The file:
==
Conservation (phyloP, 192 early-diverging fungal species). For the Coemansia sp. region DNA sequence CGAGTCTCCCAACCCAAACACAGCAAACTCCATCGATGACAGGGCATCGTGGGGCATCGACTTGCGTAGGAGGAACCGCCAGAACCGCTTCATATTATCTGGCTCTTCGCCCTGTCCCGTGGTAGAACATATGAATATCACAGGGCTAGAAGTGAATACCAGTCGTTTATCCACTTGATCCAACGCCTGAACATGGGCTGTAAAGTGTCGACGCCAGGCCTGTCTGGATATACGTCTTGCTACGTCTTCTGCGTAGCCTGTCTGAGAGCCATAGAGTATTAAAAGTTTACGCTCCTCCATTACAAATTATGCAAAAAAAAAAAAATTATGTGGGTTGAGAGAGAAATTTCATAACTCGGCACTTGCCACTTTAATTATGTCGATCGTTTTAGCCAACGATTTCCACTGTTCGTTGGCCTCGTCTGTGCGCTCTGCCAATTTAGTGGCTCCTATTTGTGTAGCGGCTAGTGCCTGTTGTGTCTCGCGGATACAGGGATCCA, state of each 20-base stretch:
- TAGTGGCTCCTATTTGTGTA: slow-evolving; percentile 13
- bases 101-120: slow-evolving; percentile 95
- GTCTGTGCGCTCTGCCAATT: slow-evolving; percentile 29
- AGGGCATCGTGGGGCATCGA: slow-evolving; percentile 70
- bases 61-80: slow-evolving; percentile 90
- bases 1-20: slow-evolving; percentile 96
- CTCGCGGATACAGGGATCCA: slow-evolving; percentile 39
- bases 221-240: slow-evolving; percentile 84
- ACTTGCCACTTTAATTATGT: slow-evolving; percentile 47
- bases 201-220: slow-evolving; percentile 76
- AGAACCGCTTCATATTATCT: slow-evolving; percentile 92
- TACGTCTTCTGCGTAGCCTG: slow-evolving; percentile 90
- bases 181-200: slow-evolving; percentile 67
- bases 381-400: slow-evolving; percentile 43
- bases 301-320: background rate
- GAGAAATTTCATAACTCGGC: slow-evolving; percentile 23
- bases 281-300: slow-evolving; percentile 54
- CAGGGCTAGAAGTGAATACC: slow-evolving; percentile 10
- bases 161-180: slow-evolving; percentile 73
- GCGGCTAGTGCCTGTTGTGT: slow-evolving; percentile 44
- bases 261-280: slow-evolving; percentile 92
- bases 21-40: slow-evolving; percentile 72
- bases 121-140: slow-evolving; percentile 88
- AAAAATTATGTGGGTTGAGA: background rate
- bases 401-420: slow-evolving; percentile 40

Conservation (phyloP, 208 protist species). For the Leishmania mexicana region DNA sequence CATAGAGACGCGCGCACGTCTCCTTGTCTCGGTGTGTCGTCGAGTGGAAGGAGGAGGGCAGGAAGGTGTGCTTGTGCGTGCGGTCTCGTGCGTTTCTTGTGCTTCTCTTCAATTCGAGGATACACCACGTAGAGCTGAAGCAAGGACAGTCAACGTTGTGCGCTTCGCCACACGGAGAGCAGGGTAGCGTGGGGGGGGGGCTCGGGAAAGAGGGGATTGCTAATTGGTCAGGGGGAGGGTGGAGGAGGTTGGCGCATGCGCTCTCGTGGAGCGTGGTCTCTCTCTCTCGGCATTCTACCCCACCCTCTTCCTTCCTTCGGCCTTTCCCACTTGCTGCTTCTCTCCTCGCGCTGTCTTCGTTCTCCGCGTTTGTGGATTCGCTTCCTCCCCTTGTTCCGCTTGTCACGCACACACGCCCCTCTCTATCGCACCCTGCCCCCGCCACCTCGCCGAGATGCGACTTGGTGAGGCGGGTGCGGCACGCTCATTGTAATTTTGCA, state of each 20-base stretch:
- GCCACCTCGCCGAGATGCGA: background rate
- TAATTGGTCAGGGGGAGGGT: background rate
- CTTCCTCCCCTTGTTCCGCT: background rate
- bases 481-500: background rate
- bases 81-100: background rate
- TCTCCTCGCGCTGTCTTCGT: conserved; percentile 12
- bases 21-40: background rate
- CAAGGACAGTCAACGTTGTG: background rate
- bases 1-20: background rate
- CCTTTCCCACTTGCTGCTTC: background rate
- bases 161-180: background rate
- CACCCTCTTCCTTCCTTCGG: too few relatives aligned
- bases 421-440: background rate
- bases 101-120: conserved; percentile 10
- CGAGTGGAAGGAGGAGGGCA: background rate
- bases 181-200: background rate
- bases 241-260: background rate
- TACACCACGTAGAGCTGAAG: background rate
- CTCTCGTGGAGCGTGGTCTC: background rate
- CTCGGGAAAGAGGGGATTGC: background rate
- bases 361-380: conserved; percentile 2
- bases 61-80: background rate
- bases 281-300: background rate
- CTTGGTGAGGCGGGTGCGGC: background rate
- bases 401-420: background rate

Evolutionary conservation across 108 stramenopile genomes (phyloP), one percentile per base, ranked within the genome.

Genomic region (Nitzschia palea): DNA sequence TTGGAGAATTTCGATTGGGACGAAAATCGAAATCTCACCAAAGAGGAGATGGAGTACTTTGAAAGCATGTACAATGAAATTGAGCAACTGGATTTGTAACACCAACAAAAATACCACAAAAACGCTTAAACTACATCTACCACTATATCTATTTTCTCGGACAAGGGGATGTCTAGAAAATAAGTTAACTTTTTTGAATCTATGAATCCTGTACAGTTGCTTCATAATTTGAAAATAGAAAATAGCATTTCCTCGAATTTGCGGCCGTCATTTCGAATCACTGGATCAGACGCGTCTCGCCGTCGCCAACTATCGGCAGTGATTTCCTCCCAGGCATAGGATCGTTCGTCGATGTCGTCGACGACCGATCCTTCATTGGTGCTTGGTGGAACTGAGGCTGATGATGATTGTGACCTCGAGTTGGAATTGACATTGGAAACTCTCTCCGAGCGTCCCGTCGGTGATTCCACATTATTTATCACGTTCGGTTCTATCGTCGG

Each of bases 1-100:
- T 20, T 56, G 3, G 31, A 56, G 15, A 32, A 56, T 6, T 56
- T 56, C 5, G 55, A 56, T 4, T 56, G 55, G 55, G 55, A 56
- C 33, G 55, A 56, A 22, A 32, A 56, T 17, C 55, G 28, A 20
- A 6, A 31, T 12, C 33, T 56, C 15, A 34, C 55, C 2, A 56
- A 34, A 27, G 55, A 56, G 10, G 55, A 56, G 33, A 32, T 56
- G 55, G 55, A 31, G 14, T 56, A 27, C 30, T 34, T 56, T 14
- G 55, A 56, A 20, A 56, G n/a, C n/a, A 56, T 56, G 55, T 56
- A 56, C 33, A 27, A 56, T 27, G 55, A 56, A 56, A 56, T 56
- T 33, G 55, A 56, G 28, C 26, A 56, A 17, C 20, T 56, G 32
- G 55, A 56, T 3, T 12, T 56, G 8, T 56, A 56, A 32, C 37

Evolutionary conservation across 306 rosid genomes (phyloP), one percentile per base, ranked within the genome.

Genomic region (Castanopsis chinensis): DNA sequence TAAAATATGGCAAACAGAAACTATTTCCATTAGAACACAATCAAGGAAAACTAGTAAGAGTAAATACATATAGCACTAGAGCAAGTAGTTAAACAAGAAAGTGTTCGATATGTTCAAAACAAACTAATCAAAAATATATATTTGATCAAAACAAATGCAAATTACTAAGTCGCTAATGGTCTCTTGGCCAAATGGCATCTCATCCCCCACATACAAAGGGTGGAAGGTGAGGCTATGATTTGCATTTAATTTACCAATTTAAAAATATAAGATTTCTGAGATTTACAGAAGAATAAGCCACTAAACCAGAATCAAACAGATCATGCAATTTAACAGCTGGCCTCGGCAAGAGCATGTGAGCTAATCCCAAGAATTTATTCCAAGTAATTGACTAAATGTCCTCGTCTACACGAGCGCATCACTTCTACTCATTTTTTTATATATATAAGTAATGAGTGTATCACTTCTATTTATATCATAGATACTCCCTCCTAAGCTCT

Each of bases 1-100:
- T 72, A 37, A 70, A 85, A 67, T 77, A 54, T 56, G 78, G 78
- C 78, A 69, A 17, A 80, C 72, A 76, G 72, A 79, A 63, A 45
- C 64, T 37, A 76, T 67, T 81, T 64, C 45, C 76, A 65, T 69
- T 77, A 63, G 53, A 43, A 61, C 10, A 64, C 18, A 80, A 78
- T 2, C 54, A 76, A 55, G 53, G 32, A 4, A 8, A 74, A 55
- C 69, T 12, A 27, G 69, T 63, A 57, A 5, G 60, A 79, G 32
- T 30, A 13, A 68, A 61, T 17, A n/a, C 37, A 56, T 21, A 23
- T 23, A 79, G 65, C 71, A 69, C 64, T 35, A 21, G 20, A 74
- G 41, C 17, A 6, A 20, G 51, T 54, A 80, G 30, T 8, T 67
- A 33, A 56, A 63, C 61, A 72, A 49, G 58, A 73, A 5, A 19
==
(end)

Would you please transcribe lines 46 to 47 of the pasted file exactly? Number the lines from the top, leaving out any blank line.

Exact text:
- CTCTCGTGGAGCGTGGTCTC: background rate
- CTCGGGAAAGAGGGGATTGC: background rate